The key to the ‘Timed Checks' method is finding the balance between allowing your baby the space to learn independent sleep while providing support through regular check-ins. Consistency is crucial in establishing a routine that fosters healthy sleep patterns for your baby.

Why a comfortable environment matters

To ensure restful sleep for your baby, it is crucial to create an environment that promotes tranquility. Here are some considerations:

  1. Brightness – Ensure your baby has a dark room by using blackout curtains. These curtains effectively block natural light, helping to maintain the production of melatonin, the hormone responsible for inducing sleepiness. In the absence of blackout curtains or shutters, a dark sheet can serve as a temporary solution.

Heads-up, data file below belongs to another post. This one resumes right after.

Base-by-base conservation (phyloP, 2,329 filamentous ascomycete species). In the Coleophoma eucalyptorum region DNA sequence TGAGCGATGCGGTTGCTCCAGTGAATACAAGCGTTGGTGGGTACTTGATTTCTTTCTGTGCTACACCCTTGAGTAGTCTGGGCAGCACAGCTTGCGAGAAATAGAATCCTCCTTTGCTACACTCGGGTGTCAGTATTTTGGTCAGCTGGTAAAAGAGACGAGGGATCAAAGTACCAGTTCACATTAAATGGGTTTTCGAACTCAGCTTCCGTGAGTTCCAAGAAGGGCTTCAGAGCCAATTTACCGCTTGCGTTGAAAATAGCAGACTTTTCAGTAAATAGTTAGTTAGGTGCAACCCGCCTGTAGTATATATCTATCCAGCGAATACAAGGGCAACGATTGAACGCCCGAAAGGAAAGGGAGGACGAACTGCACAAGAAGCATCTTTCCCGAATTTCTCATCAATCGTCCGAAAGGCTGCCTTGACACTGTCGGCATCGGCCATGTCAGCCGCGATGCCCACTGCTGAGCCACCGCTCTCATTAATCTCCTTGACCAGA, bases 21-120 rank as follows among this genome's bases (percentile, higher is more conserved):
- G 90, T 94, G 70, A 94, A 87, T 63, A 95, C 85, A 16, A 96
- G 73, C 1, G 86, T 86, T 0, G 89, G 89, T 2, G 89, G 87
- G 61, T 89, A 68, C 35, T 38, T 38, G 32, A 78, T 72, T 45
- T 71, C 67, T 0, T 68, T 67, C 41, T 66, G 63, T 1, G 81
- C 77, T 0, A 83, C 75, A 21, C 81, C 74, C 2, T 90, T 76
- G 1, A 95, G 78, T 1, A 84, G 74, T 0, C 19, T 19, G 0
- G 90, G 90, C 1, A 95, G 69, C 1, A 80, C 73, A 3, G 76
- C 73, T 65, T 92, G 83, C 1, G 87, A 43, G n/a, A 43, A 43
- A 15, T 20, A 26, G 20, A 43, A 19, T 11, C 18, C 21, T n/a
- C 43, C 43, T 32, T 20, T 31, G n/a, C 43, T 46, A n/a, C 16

2. Sound – Utilize white noise machines to drown out external sounds and create a soothing ambiance for sleep. This gentle and consistent background noise can be beneficial during naps and bedtime.
  3. Temperature – Aim for a comfortable range between 68-72 degrees Fahrenheit to promote optimal sleep conditions for your baby throughout the night.
A list of how to stop your baby from fighting sleep

How to handle short naps

Brief naps can be concerning if your baby isn't getting sufficient rest. To encourage longer nap times, try gently soothing your baby back to sleep if they wake up prematurely. Aim for at least 60-minute naps for the first two sessions. Should your baby wake before reaching the one-hour mark, consider leaving them alone or soothing them back to sleep until they hit the 60-minute milestone. Keep the room dim and quiet during this period. If your baby hasn't fallen asleep by the one-hour mark, bring them out for playtime. It's perfectly fine if the third nap is a short catnap lasting 20-30 minutes.